The boat involved in the accident was owned by Mexican supermarket millionaire Guillermo González Nova, who was on board with several members of his family. An employee of González Nova’s, boathand José Cen Yam, claimed to have been driving the boat at the time that the accident occurred. Several published reports have included accounts from eyewitnesses that have stated Cen Yam was not at the controls; eyewitnesses also indicate that the boat was travelling much faster than the speed of one knot that Nova had claimed. Cen Yam was found guilty of culpable homicide and was sentenced to 2 years 10 months in prison. However, he was allowed under Mexican law to pay a punitive fine of 1034 pesos (about 63 € or £61 or US$90) in lieu of the prison sentence. He was also ordered to pay approximately US $2150 in restitution to MacColl’s family, an amount based on his wages. Published reports have included statements from people who spoke to Cen Yam after the accident, claiming Cen Yam had received money for taking the blame for the incident.
Justice For Kirsty campaign:
MacColl’s family launched the Justice For Kirsty campaign in response to the events surrounding her death. Among the group’s efforts:
Lawyers for MacColl’s family and the group campaigned for a judicial review into the events surrounding her death. They were in repeated contact with the Mexican government, and made an application to the Inter-American Commission on Human Rights.
MacColl’s friends and family were critical of what they perceived as a lack of cooperation from the Mexican authorities. In May 2006, Emilio Cortez Ramírez, a federal prosecutor in Cozumel, was found liable for breach of authority in conjunction with his handling of the MacColl case.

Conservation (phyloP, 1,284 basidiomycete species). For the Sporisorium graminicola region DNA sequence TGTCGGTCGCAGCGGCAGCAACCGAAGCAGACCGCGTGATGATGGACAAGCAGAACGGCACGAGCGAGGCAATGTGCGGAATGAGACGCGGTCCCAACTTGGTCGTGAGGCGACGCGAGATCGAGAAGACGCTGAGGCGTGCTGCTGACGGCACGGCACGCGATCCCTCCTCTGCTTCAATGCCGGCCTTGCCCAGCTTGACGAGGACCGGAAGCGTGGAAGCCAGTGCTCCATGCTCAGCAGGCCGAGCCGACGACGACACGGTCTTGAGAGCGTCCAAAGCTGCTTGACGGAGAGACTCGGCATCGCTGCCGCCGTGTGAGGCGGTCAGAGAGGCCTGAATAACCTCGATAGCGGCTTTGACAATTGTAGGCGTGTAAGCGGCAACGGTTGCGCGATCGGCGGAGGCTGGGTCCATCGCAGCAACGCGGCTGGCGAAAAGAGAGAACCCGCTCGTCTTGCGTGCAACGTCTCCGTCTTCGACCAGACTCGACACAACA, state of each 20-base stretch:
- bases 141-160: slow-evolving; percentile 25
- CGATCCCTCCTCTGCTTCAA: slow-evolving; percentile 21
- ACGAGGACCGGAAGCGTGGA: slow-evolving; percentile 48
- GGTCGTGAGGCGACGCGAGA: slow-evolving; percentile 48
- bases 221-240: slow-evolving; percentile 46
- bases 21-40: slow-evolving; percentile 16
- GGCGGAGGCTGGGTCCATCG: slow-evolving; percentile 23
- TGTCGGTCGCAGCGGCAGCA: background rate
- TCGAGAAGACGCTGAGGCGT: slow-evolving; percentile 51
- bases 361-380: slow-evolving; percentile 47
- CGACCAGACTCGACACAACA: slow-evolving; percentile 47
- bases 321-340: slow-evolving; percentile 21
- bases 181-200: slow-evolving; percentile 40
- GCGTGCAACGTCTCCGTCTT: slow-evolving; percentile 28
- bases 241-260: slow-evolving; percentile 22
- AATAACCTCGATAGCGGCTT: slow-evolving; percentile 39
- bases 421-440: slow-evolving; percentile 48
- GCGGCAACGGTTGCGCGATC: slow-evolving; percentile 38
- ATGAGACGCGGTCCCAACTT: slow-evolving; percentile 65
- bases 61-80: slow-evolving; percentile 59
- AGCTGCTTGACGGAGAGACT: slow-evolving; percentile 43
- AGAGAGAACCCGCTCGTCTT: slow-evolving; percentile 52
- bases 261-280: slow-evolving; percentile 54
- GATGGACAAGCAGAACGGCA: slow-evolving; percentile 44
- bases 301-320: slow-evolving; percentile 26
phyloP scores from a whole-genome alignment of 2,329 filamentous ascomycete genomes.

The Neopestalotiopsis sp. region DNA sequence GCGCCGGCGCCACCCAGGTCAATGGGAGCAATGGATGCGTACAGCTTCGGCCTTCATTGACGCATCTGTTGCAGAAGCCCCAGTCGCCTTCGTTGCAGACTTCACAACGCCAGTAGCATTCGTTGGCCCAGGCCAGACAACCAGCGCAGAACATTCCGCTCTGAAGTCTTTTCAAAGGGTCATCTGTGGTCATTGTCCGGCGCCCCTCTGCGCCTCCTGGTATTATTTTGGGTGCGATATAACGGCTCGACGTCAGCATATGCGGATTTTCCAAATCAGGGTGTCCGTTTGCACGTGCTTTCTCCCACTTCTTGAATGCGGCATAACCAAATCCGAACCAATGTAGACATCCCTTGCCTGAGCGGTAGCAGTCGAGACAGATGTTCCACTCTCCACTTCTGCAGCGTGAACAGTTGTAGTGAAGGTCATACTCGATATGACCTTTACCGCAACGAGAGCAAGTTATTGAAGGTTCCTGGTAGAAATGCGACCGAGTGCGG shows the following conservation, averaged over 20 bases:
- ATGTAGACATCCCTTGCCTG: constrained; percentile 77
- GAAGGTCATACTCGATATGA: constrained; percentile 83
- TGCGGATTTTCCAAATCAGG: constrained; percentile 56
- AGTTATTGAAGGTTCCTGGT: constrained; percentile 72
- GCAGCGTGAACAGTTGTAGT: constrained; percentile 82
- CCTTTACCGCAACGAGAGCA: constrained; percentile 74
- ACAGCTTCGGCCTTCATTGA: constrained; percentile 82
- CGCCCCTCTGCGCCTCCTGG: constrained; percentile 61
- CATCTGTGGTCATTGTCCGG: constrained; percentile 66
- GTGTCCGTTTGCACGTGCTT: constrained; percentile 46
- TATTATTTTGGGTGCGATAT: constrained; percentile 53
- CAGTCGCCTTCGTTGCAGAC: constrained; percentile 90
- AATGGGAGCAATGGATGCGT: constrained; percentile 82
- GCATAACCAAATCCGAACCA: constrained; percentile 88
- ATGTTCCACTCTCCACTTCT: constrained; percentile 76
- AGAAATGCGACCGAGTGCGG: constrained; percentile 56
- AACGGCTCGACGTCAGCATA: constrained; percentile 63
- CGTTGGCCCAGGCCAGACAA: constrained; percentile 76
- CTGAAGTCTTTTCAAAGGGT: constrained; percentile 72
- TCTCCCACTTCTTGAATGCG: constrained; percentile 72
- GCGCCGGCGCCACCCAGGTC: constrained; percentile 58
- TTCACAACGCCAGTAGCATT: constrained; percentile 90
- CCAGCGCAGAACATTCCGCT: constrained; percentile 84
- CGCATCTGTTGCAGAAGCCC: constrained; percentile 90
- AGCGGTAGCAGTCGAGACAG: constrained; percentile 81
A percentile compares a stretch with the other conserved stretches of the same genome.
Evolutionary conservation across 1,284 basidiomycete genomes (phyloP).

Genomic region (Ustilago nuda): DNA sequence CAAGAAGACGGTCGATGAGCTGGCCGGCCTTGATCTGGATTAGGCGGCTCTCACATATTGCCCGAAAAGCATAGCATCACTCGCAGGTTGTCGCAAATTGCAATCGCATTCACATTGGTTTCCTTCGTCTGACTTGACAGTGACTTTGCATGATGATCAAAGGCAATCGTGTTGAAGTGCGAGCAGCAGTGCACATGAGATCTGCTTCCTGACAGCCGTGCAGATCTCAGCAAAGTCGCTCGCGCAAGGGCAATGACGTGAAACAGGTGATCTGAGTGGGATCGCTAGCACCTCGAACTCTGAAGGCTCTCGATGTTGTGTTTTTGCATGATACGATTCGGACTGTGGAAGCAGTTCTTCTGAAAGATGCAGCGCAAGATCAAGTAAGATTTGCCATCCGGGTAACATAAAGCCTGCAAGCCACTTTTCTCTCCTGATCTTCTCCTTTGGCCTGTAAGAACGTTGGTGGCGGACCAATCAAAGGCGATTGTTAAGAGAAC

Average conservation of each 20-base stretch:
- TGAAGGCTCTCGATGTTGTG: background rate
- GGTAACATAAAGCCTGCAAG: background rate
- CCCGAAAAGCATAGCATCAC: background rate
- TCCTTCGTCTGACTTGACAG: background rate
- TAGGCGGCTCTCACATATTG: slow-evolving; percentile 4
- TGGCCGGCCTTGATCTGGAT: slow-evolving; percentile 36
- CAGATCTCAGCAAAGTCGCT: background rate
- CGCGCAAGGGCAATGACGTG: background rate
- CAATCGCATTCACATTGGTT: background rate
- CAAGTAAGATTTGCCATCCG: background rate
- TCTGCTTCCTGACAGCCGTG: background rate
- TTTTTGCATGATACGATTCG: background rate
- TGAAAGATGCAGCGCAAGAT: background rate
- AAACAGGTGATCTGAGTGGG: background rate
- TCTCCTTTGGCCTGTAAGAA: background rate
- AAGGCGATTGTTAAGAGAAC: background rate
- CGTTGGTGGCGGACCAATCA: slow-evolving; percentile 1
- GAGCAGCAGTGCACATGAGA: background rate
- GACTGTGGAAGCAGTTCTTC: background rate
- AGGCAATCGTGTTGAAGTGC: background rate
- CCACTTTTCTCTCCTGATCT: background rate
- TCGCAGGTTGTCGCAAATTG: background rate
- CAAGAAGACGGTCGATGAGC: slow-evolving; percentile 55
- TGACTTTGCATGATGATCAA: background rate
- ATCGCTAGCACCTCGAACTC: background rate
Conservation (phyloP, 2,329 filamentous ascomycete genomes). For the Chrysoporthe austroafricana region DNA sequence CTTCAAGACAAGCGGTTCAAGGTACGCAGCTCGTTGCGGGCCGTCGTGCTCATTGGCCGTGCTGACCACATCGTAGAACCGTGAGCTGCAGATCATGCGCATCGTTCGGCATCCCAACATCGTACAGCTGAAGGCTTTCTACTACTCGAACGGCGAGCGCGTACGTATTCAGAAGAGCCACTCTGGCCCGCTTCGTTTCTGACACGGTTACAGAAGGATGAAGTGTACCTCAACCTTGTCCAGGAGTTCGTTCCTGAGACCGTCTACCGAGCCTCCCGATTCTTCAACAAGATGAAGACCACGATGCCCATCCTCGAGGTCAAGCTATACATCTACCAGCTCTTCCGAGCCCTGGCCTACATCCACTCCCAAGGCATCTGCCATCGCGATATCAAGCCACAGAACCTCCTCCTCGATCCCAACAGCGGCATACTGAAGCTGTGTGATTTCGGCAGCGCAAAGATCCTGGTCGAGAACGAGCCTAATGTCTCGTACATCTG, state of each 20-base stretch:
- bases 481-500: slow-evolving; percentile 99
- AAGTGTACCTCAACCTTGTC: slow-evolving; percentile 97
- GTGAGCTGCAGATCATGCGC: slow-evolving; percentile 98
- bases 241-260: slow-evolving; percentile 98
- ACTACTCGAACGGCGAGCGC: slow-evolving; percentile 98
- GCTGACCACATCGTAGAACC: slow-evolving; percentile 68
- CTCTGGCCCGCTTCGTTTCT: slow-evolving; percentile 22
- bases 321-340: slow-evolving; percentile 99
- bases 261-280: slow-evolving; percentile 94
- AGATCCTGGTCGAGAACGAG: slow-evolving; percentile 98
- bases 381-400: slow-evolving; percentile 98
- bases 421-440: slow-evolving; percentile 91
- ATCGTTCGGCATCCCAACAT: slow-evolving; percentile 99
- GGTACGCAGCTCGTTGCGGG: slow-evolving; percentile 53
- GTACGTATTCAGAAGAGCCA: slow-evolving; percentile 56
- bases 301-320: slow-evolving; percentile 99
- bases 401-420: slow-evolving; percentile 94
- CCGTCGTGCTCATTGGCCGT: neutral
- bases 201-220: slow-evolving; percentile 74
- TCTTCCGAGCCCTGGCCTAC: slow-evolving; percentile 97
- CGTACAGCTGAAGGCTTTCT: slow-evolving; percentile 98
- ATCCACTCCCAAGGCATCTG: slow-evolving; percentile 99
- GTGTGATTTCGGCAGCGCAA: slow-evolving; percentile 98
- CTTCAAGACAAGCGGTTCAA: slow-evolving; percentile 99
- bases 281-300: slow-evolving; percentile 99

The BBC has featured a documentary by Olivia Lichtenstein, entitled Who Killed Kirsty MacColl?
U2 and Paul “Bono” Hewson, who was a friend of MacColl’s, spoke about the incident during a concert in Monterrey, Mexico, in February 2006. The Mexican government released a statement after the concert indicating they would take action. However no additional details were immediately forthcoming.
In December 2009, it was announced that the Justice For Kirsty campaign was being wound up since “the committee was successful in achieving most of its aims” and “it is unlikely that any more could be achieved.” The campaign’s remaining funds will be divided between two charities “of which Kirsty would have approved,” Casa Alianza Mexico and Cuba Music Solidarity.